For defined curls, air drying is better to allow ringlets to set without interference. Towel drying can disrupt curl formation leading to frizz.
However, leaving very thick or long curly hair dripping wet to air dry can take ages. Blotting with a T-shirt or microfiber towel to soak up excess moisture helps speed up the process.
Towel drying works excellently for straight hair, especially finer textures. The gentle blotting helps smooth down cuticles without adding volume.
Letting straight hair air dry from fully wet leaves it limp and flat. But towel drying first gives it a lift.
If your hair is fragile from overprocessing, air drying is safest. The zero friction minimizes the chances of exacerbating damage. The lack of heat also prevents further drying out parched strands.
However, very porous damaged hair sopping wet for an hour risks hygral fatigue. Gently blotting excess water first helps prevent cuticles from swelling and breaking.
Towel drying is almost a must for thick hair to cut down dry time. Leaving dense, waterlogged hair wet for ages leads to endless frizz. Blotting thick locks with a towel first makes air drying the rest of the way manageable.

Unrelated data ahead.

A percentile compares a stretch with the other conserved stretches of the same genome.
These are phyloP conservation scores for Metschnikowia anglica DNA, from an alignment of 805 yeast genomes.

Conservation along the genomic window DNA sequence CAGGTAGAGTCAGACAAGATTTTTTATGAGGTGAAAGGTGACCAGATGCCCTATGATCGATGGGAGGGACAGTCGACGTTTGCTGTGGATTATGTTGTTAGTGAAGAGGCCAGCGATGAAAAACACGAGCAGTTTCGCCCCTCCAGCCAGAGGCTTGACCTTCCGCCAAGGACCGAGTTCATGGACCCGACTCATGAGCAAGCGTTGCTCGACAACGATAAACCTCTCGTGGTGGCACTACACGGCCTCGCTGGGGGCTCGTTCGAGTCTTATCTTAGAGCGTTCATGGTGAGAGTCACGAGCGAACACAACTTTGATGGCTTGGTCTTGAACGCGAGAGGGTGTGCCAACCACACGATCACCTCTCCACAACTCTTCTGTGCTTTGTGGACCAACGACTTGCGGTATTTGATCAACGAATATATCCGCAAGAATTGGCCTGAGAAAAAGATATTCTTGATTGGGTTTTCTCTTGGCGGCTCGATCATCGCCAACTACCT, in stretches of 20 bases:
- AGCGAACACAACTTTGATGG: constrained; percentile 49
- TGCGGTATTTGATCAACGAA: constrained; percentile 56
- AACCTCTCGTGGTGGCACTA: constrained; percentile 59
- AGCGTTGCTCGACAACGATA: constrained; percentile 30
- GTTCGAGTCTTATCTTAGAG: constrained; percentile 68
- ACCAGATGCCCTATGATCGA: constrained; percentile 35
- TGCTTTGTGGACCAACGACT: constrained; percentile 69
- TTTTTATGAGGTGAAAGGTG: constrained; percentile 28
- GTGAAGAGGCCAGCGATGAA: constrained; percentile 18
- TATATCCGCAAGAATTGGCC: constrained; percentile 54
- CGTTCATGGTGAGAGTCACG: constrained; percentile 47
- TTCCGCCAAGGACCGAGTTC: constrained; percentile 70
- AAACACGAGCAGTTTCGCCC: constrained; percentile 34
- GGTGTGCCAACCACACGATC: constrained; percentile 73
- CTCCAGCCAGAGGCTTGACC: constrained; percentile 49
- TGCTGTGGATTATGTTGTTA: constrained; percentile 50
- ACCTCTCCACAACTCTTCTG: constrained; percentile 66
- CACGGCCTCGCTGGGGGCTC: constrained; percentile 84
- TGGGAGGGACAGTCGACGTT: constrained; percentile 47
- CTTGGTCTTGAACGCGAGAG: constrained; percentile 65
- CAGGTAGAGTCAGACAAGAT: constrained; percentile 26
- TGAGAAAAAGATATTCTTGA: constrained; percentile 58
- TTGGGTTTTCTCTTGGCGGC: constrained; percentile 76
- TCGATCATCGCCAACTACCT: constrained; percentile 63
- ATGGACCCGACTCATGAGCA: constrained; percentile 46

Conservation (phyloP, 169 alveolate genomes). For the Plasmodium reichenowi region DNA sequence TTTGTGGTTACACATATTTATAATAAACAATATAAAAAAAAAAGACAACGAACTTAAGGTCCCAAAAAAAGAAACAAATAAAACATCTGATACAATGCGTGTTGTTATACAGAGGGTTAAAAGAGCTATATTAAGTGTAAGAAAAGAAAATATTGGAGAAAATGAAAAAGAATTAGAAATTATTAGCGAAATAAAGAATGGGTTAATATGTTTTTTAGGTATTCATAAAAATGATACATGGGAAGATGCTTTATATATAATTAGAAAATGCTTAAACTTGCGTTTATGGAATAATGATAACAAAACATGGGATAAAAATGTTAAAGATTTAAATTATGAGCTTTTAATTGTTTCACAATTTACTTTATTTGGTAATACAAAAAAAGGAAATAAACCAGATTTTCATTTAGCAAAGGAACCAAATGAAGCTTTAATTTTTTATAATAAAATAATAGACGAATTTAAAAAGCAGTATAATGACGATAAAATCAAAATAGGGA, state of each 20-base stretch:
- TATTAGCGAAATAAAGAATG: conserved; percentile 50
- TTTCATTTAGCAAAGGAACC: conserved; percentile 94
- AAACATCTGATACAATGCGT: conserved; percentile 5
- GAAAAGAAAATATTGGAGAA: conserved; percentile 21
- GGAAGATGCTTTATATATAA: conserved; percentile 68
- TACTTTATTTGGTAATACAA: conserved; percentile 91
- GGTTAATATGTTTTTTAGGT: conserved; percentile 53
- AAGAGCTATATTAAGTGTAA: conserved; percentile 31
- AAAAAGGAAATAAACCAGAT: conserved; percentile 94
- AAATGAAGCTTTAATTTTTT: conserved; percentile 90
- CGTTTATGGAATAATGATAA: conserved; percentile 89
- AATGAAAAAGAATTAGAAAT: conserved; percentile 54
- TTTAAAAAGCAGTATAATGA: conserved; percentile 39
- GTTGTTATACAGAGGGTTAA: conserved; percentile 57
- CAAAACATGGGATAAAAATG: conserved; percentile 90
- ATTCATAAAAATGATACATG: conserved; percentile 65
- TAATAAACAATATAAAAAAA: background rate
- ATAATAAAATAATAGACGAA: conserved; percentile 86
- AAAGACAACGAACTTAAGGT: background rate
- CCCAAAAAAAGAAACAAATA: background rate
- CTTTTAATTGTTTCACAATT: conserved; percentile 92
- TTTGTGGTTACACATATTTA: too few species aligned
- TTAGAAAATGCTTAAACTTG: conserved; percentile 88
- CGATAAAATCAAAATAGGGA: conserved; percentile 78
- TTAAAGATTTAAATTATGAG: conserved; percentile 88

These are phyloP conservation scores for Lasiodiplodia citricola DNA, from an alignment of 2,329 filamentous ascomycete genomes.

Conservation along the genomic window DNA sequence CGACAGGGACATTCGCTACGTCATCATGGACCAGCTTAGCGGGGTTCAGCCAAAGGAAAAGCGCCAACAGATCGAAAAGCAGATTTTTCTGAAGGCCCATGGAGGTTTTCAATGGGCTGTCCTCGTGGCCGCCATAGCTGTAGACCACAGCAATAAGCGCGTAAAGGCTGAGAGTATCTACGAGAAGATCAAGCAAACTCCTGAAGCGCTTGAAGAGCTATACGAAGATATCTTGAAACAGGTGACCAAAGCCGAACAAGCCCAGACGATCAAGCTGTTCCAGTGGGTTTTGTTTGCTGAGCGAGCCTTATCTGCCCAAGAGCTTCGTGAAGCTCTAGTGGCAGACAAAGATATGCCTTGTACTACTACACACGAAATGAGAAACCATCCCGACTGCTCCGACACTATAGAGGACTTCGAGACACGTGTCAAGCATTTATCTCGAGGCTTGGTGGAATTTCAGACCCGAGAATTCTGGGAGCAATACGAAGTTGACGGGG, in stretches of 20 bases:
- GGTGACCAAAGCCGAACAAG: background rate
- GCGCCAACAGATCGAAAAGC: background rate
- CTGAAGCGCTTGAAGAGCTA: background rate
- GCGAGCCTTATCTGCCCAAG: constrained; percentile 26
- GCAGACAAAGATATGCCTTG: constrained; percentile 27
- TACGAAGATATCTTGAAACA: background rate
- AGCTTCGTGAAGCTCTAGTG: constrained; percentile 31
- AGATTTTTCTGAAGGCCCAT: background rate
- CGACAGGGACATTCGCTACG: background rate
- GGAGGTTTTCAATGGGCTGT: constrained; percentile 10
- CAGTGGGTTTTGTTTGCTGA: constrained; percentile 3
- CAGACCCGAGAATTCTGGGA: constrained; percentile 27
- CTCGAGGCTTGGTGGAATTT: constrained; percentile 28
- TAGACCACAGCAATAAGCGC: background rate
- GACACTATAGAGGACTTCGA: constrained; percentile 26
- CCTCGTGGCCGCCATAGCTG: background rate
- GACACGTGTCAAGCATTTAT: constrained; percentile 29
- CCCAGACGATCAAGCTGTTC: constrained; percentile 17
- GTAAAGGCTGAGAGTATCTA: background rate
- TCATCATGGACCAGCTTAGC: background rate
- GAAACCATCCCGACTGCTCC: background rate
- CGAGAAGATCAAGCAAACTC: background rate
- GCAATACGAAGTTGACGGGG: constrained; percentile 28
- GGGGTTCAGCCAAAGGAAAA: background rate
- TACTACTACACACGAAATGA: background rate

Fine hair can benefit from both air and towel drying, depending on your preferences. Towel drying adds volume at the roots for otherwise flat hair. Air drying won’t disrupt delicate strands but may not add body.
Key Takeaway: There’s no universally “better” method. But towel drying tends to work well for straight, damaged, thick, and fine hair. Air drying suits curly locks best.
How to Towel Dry Hair Correctly
Follow these steps for smooth, frizz-free results towel drying your hair:
- Wash and Condition
Shampoo and condition as usual. Comb through knots and rinse out products thoroughly.
- Apply Leave-In Treatments
Work any desired leave-in treatments, oils, creams, or gels through sections. Start applying these before drying so they absorb well.
- Gently Squeeze Out Moisture
Flip your head upside down and gently squeeze water out of your hair. Avoid violently twisting or wringing.
- Wrap Hair in a Towel Turban
Wrap your hair gently in a microfiber towel or old cotton T-shirt. Twist your hair at the nape of your neck to secure.